From where does chocolatey find the packages to download? For example if I am installing VirtualBox then from where does it find the latest package to download and is there any chance that it might download an outdated version?
Packages Are Found by Sources
Chocolatey uses the sources you have provided it to determine the location of the package. If you don't provide a source (or list of sources), it will use the default sources, which you can see by running
choco source list. You can add to or remove sources (such as the community package repository aka https://chocolatey.org/api/v2).
Each source can have a priority, which defines the order that Chocolatey searches the sources to find a package. If a package is found on a higher priority source, that package version is used even if there is a newer version on another lower priority source.
Packages vs Software
A package in Chocolatey speak has a slightly different terminology than software.
- Package == nupkg file
- Software == runtime binaries, installers, zip, etc that the package represents
For more terminology, check out https://chocolatey.org/docs/getting-started#terminology
Let's use the VirtualBox package as an example to get started with...
Most likely you will find you haven't configured any additional sources (based on your question), so that means you likely only have the default community package repository you are using for a package source.
Have a look here:
This shows you the contents of the Chocolatey package for VirtualBox. If you have a read through the chocolateyInstall.ps1 file you will see exactly where the binaries for this package are being downloaded from:
url64bit = 'http://download.virtualbox.org/virtualbox/5.1.12/VirtualBox-5.1.12-112440-Win.exe' checksum = '0cbdc245122fab090625bb3ec49f21f68c9bbad7d69e05e4a42b1a6ad1968b54' checksum64 = '0cbdc245122fab090625bb3ec49f21f68c9bbad7d69e05e4a42b1a6ad1968b54'
You can look in the files section of each Chocolatey package to find out where the installation files are coming from. Assuming that you haven't enabled the global acceptance of package installation through the Chocolatey features, you can actually view the installation scripts at the time of installation as well. i.e. when you do
choco install virtualbox you will be prompted with 3 options,
The only time that the above will be different is if the package that you are installing is what we refer to as an
embedded package (which is more typical for organization use since they are hosting internal packages and are not subject to distribution rights like the public community repository). In embedded cases, the installation binaries are already contained within the chocolatey package, so there is no requirement for additional files to be downloaded. When using an embedded package, I would encourage you to look through the VERIFICATION.txt which should be contained within a Chocolatey package on the community repository to review instructions on where the embedded binary comes from, and a mechanism to verify that the contents are what they should be.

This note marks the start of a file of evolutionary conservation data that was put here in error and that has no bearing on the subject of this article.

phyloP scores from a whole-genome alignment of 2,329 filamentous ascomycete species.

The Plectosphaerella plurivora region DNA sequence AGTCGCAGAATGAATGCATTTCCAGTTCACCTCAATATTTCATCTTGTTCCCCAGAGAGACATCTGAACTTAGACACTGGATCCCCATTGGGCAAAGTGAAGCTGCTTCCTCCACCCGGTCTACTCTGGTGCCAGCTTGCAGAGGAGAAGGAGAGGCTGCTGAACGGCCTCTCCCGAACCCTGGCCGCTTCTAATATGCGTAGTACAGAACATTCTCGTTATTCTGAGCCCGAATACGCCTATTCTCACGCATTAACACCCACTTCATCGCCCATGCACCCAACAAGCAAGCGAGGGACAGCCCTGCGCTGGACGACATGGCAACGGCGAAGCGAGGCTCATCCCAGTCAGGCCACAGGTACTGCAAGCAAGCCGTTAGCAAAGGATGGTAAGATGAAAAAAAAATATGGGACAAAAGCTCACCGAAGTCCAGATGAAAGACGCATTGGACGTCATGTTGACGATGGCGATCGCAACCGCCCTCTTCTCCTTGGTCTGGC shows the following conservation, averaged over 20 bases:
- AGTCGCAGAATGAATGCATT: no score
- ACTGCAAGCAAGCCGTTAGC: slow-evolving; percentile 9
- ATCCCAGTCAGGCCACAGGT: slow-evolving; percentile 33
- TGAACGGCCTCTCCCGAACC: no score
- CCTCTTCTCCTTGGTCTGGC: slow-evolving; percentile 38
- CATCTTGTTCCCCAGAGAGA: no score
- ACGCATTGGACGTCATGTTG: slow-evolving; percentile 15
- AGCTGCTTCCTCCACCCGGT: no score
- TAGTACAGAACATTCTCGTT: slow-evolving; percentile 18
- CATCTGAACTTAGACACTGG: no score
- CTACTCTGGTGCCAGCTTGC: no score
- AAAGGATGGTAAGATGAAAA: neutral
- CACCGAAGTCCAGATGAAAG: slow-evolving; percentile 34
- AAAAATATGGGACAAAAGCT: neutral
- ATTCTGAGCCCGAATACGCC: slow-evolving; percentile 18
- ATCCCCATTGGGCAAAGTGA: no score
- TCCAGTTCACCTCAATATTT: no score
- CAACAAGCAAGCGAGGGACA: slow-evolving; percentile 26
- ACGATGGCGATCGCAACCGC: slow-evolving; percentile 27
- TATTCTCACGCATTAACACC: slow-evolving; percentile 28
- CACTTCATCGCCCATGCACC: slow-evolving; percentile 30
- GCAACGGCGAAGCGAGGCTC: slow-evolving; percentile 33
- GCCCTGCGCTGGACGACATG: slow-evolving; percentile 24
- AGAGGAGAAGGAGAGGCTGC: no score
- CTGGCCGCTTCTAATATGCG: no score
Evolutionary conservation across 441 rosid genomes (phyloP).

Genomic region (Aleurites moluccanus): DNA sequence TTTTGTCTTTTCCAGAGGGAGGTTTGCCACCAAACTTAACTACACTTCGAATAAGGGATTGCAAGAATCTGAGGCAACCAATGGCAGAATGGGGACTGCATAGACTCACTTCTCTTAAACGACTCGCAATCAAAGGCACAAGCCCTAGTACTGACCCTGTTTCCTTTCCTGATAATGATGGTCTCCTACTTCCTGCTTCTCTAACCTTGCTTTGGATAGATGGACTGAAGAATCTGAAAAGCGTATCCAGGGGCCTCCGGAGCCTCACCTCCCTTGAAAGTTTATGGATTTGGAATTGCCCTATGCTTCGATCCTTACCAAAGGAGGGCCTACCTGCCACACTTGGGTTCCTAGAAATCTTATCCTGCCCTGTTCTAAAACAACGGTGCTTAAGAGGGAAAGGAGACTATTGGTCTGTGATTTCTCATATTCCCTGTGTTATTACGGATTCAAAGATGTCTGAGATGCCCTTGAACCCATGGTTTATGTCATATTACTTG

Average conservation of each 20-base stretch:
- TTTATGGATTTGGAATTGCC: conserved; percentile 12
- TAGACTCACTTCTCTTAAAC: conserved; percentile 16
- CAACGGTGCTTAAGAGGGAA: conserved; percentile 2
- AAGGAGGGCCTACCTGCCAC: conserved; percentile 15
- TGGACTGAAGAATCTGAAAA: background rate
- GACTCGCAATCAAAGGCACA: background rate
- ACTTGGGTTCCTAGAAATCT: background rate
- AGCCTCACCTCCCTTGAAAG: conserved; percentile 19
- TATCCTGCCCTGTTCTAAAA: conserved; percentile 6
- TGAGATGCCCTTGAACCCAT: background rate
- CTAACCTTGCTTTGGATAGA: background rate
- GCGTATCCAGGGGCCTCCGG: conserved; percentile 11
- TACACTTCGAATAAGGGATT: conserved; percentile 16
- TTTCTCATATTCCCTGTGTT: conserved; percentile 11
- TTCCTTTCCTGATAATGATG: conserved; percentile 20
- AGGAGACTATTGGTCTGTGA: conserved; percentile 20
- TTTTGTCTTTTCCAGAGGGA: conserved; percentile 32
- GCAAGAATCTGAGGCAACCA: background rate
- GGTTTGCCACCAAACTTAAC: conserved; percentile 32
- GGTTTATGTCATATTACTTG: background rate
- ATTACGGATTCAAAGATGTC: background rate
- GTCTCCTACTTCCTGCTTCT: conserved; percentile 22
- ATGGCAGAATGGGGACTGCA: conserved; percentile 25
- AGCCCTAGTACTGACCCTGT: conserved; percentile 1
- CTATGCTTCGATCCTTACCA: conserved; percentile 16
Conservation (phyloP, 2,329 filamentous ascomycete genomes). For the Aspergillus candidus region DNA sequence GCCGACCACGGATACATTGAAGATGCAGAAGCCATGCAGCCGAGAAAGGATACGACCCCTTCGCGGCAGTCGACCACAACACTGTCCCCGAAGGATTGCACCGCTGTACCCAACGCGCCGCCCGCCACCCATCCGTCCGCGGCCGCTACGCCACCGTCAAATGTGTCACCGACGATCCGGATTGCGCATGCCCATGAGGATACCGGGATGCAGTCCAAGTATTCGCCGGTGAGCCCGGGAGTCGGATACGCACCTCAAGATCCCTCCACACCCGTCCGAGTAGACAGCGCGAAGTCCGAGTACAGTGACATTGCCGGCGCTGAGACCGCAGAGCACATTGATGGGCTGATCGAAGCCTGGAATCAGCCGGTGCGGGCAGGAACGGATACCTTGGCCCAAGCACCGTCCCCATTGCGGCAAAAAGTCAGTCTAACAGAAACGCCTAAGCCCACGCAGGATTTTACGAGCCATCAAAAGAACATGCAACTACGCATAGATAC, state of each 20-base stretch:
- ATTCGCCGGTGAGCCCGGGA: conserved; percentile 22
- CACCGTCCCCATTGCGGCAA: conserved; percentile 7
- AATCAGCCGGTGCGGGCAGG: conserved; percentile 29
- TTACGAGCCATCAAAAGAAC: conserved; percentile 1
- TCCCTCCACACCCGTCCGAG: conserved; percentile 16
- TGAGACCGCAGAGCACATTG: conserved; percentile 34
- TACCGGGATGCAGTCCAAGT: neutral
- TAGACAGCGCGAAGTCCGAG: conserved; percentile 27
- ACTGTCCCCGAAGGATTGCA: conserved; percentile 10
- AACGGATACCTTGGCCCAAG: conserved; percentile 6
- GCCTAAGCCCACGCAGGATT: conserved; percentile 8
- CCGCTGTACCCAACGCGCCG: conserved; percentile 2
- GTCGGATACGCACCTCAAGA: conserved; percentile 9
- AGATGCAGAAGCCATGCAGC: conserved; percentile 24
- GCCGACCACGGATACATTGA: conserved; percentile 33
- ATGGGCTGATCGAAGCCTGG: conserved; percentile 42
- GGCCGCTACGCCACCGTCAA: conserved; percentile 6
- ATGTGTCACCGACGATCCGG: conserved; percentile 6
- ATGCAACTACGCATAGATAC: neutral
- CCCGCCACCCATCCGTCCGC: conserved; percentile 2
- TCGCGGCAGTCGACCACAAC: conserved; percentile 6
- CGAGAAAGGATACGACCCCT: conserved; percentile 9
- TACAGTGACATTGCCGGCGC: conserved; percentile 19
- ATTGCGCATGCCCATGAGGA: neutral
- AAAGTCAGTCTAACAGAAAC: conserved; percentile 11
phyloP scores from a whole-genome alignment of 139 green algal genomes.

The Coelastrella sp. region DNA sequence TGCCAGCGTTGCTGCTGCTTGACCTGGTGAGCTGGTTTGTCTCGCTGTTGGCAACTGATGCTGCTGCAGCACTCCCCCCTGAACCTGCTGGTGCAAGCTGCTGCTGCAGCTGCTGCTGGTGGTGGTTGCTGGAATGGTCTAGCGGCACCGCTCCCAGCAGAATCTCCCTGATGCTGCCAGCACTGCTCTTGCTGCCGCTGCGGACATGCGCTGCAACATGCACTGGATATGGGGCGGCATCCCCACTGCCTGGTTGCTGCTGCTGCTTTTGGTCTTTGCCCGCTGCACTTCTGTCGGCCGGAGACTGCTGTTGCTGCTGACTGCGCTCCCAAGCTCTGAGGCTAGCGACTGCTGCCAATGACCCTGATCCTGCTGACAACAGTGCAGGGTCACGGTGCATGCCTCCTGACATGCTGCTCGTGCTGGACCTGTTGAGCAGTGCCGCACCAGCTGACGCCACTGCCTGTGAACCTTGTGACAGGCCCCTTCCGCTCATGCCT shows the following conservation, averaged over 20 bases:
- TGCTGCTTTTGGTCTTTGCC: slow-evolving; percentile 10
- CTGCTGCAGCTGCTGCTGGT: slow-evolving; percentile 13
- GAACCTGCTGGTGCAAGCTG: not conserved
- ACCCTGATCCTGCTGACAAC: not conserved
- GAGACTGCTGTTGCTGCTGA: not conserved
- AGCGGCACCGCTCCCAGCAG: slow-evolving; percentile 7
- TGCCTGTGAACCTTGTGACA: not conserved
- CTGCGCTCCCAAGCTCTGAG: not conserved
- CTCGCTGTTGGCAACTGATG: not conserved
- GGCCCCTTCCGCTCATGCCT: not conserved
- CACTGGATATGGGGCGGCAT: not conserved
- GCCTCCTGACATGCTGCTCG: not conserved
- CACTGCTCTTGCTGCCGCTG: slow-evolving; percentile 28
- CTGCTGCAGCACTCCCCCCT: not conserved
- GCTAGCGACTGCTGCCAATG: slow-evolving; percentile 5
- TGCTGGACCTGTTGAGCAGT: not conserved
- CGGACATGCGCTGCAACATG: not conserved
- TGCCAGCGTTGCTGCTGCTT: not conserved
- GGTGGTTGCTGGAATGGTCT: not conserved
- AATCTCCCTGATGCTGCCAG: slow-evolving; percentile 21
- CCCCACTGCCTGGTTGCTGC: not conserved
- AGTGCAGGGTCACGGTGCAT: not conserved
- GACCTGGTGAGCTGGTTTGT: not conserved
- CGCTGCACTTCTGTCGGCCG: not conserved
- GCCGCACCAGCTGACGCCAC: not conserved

With respect to your other question:
is there any chance that it might download an outdated version?
In the case of VirtualBox, this is highly unlikely. If you click on the Package Source link from the package page on Chocolatey.org, you will see that you get taken to this location. This package is part of the Core Team Packages Repository. This repository is making use of the AU Chocolatey Automatic Package Updater Module. As a result, the packages within this repository are checked regularly (at present every 6 hours) for new software versions, and if there are any, they will automatically be pushed to Chocolatey.org. Packages within this repository are maintained by a team of volunteers (myself included) so there is a high chance that packages will be kept up to date that are in here.
This is not the same for all packages that exist on Chocolatey.org's community package repository. The community repository is a community effort, and with almost 4500 packages, I am sure you can understand that some packages may not be as up to date as they could be. These should be evaluated on a case by case basis to ensure that this fit your requirements.
The final thing that I would say is that if up to date packages are your core concern, then you always have the option of NOT using the community repository. Since this is a community feed at the end of the day, it is NOT recommended for internal/production usage for organizations. Instead, you would want to look at pulling these packages internally within your own environment. This can be done either manually or by utilising the business options within Chocolatey.